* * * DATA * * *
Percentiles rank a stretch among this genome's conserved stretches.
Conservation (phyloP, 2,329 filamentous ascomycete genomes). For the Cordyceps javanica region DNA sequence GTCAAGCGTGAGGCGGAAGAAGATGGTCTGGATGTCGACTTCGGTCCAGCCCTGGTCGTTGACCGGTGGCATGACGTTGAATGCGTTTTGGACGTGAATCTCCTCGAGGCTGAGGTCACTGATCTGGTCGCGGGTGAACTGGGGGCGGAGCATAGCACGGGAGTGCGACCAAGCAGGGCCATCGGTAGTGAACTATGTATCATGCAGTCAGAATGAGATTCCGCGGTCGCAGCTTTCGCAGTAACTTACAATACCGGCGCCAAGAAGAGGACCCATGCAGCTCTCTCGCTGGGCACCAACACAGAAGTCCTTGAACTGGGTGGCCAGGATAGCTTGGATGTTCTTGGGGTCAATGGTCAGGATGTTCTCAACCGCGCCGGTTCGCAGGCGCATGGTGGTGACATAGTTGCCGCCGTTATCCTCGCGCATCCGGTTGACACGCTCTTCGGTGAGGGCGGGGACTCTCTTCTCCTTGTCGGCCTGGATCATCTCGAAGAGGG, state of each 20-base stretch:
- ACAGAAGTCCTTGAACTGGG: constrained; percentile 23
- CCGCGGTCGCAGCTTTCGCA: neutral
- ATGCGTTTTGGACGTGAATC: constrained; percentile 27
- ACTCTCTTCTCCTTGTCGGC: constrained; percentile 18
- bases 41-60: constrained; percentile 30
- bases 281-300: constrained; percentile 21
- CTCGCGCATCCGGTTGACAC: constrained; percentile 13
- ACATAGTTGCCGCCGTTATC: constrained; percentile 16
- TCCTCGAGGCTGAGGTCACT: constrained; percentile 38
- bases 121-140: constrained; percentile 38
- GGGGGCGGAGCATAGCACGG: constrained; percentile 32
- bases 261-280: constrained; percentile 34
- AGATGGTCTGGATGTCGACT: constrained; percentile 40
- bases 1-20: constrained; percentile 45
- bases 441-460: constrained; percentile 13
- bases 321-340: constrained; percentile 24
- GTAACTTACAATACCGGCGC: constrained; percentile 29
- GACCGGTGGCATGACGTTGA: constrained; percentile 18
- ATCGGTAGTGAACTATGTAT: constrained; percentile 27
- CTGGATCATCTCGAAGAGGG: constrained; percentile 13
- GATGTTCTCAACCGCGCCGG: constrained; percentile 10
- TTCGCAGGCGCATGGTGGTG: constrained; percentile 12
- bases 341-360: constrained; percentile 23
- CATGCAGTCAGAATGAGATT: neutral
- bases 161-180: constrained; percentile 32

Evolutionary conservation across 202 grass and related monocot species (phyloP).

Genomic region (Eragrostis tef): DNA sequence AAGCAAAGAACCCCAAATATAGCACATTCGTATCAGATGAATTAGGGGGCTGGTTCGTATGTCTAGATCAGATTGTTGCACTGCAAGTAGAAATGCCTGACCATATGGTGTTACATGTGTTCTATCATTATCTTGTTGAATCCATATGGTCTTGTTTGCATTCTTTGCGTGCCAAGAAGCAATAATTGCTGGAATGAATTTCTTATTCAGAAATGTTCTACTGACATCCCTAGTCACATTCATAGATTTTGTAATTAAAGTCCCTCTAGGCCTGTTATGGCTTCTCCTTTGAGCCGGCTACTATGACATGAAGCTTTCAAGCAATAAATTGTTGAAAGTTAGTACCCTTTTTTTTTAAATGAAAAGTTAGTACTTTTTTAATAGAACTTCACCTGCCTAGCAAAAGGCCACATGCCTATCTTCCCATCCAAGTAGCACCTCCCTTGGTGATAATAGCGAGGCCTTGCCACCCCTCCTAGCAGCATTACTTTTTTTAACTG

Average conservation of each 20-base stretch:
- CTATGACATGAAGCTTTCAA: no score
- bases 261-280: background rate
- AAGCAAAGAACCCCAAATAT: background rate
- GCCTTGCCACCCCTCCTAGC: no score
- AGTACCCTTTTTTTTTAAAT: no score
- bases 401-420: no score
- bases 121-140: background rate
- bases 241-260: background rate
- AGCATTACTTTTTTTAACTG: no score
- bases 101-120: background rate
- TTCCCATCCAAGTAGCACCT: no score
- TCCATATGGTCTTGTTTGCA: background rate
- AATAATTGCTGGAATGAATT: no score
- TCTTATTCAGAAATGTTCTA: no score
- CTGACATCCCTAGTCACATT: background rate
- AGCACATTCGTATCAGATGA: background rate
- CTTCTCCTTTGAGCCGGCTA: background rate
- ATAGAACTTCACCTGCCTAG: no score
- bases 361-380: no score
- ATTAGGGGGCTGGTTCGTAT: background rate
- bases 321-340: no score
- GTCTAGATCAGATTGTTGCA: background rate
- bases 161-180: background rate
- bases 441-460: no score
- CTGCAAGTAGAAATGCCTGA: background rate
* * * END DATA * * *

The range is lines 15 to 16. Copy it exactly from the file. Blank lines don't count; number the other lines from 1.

- AGATGGTCTGGATGTCGACT: constrained; percentile 40
- bases 1-20: constrained; percentile 45